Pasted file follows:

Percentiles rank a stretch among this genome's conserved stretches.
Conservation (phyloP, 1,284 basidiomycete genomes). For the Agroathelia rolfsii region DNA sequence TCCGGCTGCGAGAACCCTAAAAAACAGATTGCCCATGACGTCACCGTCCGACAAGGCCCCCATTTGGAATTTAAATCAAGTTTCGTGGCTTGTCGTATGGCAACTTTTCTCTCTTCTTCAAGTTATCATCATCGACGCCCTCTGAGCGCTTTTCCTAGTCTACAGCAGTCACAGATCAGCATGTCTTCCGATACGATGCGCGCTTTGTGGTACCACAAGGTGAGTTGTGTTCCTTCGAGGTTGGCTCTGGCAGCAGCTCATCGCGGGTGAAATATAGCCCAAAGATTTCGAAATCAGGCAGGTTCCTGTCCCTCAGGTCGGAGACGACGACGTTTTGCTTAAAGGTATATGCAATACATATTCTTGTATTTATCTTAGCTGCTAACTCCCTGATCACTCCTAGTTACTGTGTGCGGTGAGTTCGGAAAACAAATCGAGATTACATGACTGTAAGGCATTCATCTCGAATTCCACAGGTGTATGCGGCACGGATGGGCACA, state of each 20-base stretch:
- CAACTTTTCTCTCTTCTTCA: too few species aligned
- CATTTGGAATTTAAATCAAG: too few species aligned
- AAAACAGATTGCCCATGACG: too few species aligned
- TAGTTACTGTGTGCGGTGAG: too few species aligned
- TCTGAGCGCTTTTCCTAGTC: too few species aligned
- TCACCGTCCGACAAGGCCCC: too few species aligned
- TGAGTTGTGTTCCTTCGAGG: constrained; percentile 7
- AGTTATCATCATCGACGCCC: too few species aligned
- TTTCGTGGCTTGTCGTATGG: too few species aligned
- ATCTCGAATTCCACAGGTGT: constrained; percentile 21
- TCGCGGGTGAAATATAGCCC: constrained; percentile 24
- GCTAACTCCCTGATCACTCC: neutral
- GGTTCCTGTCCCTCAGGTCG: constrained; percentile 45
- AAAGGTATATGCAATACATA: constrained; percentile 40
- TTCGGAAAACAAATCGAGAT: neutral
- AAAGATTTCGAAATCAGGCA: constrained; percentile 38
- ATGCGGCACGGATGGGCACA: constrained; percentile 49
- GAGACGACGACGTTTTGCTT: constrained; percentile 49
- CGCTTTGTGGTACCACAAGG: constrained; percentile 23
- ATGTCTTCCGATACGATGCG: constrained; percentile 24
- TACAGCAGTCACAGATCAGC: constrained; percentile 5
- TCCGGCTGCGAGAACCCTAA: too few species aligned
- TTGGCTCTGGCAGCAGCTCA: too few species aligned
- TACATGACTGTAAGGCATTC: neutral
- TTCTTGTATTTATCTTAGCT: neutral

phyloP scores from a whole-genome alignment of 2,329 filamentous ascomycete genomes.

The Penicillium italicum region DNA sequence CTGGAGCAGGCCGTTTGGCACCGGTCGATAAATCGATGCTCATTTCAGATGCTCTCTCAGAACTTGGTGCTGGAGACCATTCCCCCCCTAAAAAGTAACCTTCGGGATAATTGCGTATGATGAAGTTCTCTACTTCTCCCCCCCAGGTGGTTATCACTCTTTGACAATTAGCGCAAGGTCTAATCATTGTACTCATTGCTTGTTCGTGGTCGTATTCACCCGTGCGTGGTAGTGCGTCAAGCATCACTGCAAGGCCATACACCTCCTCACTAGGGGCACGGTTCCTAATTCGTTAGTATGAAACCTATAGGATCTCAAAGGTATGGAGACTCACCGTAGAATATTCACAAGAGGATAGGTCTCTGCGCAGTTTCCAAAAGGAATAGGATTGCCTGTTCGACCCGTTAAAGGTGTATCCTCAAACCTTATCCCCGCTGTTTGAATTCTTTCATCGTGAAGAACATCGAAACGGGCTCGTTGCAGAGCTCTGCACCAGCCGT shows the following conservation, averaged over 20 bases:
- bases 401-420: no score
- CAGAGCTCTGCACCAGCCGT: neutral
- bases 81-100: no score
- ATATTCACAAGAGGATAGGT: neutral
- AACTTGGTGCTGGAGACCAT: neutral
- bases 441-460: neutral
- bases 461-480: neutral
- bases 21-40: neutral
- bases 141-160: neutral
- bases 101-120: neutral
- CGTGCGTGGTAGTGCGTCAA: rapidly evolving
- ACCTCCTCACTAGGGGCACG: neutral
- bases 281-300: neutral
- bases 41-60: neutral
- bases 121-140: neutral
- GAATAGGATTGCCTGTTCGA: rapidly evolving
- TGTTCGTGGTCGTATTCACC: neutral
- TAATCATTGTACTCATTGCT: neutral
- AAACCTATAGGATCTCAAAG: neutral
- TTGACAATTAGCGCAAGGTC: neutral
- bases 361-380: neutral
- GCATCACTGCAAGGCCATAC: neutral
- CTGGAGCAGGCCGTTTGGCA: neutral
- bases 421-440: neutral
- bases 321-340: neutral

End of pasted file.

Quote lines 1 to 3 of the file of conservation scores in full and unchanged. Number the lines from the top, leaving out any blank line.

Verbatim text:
Percentiles rank a stretch among this genome's conserved stretches.
Conservation (phyloP, 1,284 basidiomycete genomes). For the Agroathelia rolfsii region DNA sequence TCCGGCTGCGAGAACCCTAAAAAACAGATTGCCCATGACGTCACCGTCCGACAAGGCCCCCATTTGGAATTTAAATCAAGTTTCGTGGCTTGTCGTATGGCAACTTTTCTCTCTTCTTCAAGTTATCATCATCGACGCCCTCTGAGCGCTTTTCCTAGTCTACAGCAGTCACAGATCAGCATGTCTTCCGATACGATGCGCGCTTTGTGGTACCACAAGGTGAGTTGTGTTCCTTCGAGGTTGGCTCTGGCAGCAGCTCATCGCGGGTGAAATATAGCCCAAAGATTTCGAAATCAGGCAGGTTCCTGTCCCTCAGGTCGGAGACGACGACGTTTTGCTTAAAGGTATATGCAATACATATTCTTGTATTTATCTTAGCTGCTAACTCCCTGATCACTCCTAGTTACTGTGTGCGGTGAGTTCGGAAAACAAATCGAGATTACATGACTGTAAGGCATTCATCTCGAATTCCACAGGTGTATGCGGCACGGATGGGCACA, state of each 20-base stretch:
- CAACTTTTCTCTCTTCTTCA: too few species aligned